Isaac Kashdan, American Chess Grandmaster
A Career Summary with 757 Games
Peter P. Lahde
McFarland & Company
A Career Summary with 757 Games
Peter P. Lahde
McFarland & Company
McFarland & Company have once again come up with an impressive volume on an under-publicised chess figure.
Chess historian Peter P. Lahde presents his material in three sections...
The Career of Isaac Kashdan The Early Years The Early Thirties The Simultaneous Exhibitions The Late Thirties The Forties
The Fifties The Later Years
As the title of the book suggests, this is not meant to be a complete biography but at just under 70 pages it does pack in a lot of information. I’ve certainly read some chess biographies will less meat than is served up here.
Isaac Kashdan’s chess strength steadily grew, as did his confidence. In a letter dated October 11, 1933 he opened negotiations with the legendary Frank James Marshall, reigning US Champion, with a view to a title match.
‘Will you name a time and a place that will be convenient to you? We can then discuss the various matters that may come up in arranging the match, and I trust bring it to an early fruition.’
They met soon afterwards to agree on terms but the great depression ruled out the prospect of the challenger raising the quoted $5,000.
Nevertheless, some good did come from Kashdan’s initiative. It was the beginning of the end of the US title being the property of Marshall and a tournament was eventually arranged to decide a new champion in 1936. Unfortunately for Kashdan, the emergence of Reshevsky and Fine made life over the board a lot more difficult. Kashdan did manage to share first place in the 1942 championship tournament but lost the play-off with Reshevsky by 3.5-7.5.
Kashdan was an integral part of the very successful USA Olympiad team in the late 1920s and throughout the 1930s. The author presents a very impressive summary of his exploits.
‘Kashdan won four team medals: three gold (1931, 1933, 1937), one silver (1928), and five individual medals: two gold (1928, 1937), one silver (1933), two bronze (1930, 1931). No wonder Kashdan was called the hero of the Olympics.’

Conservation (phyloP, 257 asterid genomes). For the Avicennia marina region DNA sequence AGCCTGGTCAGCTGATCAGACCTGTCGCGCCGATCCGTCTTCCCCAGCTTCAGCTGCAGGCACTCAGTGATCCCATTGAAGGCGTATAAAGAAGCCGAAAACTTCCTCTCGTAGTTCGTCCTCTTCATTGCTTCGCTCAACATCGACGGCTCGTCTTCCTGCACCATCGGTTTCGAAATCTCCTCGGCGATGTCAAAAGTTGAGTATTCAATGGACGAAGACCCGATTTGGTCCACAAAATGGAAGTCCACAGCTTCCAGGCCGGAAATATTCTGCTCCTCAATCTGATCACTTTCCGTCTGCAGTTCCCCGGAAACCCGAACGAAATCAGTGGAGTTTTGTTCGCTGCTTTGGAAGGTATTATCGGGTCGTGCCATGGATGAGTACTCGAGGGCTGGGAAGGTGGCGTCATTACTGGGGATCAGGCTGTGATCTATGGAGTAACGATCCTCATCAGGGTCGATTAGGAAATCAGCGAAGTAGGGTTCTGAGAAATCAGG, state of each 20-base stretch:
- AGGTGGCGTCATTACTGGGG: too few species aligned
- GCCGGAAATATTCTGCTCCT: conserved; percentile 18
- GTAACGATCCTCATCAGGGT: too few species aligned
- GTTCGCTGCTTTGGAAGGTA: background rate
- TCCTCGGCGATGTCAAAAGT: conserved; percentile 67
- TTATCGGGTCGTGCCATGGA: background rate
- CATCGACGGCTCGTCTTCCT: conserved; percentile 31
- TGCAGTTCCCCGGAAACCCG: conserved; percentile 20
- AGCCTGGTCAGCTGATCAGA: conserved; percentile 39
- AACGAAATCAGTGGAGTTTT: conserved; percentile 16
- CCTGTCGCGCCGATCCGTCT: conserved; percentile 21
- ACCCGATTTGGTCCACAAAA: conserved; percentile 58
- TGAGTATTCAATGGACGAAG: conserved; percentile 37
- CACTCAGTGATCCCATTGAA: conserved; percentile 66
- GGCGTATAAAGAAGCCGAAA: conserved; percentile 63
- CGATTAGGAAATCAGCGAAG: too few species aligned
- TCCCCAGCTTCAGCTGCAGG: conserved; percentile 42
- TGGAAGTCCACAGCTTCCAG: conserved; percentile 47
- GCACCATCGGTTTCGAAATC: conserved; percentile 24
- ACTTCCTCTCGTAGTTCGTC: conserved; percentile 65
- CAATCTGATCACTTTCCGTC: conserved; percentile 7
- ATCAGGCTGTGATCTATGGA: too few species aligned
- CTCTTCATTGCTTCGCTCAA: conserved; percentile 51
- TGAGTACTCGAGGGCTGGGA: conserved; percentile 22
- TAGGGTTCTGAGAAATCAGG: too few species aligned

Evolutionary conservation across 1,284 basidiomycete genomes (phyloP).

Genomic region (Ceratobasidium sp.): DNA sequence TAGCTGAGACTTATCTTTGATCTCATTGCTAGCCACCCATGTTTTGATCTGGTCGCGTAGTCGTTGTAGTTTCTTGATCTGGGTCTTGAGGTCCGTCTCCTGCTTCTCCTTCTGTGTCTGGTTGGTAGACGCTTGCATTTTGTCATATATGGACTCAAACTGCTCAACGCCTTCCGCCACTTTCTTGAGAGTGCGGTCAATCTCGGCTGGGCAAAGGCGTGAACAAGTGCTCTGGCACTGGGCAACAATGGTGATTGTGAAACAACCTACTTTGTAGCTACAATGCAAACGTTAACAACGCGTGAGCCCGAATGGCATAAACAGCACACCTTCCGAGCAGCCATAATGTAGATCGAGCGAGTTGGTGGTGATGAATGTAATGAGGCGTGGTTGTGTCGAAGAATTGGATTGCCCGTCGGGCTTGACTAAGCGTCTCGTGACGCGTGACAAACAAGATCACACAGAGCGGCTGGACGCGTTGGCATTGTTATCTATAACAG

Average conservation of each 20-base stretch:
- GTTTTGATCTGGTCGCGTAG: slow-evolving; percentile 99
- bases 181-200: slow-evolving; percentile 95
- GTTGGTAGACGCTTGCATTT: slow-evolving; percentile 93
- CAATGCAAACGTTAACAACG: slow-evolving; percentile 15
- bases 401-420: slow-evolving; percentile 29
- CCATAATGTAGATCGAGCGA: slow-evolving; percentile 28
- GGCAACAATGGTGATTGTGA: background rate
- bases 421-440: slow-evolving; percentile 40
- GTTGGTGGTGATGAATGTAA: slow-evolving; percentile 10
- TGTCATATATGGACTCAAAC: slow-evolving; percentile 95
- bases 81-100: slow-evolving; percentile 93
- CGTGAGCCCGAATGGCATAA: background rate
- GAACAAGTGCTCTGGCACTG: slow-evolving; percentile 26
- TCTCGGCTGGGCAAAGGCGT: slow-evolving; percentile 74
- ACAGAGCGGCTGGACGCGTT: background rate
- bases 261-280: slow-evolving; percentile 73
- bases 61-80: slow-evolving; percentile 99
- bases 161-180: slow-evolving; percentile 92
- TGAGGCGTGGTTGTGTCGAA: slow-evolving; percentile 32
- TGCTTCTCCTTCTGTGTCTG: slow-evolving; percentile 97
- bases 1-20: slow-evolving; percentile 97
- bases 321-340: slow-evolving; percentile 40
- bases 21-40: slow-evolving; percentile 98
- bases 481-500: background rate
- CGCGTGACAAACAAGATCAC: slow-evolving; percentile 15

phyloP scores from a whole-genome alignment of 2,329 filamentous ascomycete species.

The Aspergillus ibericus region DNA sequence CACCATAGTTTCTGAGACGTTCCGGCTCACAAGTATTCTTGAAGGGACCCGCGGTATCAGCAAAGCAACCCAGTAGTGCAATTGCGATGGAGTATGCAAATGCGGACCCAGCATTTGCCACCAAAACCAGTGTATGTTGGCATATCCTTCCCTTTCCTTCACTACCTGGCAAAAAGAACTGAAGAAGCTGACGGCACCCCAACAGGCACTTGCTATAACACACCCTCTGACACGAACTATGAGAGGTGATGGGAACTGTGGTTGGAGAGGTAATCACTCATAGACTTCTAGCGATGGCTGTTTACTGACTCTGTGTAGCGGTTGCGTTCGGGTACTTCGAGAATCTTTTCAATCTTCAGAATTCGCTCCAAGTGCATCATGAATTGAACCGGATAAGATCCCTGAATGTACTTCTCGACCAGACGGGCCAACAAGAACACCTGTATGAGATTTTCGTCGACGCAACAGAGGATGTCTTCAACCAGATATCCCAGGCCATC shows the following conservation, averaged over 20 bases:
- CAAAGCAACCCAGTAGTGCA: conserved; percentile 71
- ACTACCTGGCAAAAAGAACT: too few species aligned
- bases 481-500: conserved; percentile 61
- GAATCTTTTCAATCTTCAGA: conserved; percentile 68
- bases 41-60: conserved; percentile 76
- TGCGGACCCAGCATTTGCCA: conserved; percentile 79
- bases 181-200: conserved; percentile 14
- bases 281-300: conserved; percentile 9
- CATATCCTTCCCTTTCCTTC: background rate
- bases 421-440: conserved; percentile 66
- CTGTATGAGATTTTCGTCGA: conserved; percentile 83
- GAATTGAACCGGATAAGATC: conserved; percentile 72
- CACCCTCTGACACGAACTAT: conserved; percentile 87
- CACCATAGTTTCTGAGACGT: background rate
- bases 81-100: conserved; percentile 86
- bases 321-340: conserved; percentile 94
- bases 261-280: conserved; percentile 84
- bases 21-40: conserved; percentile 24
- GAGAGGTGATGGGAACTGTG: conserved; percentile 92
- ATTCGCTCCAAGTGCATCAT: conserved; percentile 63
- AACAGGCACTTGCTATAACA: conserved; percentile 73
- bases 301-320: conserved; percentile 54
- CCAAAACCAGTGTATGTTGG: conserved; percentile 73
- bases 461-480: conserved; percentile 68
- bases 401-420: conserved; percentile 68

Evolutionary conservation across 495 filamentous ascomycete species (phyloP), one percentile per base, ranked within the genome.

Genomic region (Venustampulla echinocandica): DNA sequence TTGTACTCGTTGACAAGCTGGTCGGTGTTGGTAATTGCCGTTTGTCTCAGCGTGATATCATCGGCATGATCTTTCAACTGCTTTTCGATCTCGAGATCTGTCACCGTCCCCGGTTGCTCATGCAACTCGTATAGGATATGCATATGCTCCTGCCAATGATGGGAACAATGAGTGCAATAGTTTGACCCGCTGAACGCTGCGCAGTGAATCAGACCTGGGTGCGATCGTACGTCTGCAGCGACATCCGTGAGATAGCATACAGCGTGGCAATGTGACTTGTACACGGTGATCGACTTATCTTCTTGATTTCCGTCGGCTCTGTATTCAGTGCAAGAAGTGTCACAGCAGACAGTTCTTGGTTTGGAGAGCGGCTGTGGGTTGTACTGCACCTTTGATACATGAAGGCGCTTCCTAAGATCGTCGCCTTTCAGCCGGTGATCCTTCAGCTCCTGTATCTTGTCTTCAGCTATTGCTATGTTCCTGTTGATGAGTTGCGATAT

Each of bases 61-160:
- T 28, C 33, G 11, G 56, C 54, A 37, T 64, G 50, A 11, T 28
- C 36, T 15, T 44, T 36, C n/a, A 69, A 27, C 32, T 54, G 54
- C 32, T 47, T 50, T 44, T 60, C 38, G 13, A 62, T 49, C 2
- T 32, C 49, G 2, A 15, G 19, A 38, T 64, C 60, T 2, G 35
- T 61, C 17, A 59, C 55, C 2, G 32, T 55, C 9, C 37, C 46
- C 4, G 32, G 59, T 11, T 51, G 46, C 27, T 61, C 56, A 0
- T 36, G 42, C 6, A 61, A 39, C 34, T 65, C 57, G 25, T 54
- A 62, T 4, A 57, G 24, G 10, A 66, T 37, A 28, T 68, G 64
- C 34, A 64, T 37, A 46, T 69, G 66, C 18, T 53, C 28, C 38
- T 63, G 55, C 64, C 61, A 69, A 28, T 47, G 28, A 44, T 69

After 1955, Kashdan’s chess duties switched mainly from over the board to behind the scenes. Most famously, he was the director of the classic Piatigorsky Cup tournaments of 1963 and 1966. The latter event featured a remarkable comeback by Bobby Fischer, who very nearly caught Spassky at the end, despite a terrible start to the tournament. Earlier on, Kashdan’s wife (Helen) was delegated to track down a smaller chess set for Fischer to play on, as he declined those on offer.
There are several good photos too, from various stages of Kashdan’s life. Most of these were entirely new to me. The most recent one shows Isaac and Helen at the 1983 US Open. He was recovering from a stroke at the time and lived for two more years.
The Games of Isaac Kashdan
This is the largest section of the book, running from page 73 to 302. The author has done very well to collect 757 Kashdan games (a standard database contains juts over 400). Given his rather low historical profile, the vast majority of games should be new to most readers.
The author’s impressive amount of research uses numerous contemporary sources.
Many of the games feature annotations by Kashdan himself and others have notes by the likes of Alekhine, Fine, Reinfeld and Santasiere. The latter provides some authentic Wartime satire in his notes to game 477, in which Kashdan used 1 e4 e5 2 Nf3 Nf6 against Pilnik in 1942.
‘The rarely seen Petrov Defense or Russian Defense, a great favourite with Kashdan, Marshall and Hitler!!’
There are a couple of editorial lapses.
Game 200 is a fabulous shoot-out with Alekhine. The note to the diagram after White’s 68th move claims it depicts the position ‘after 24. Rd5’ (a move which didn’t appear in this game).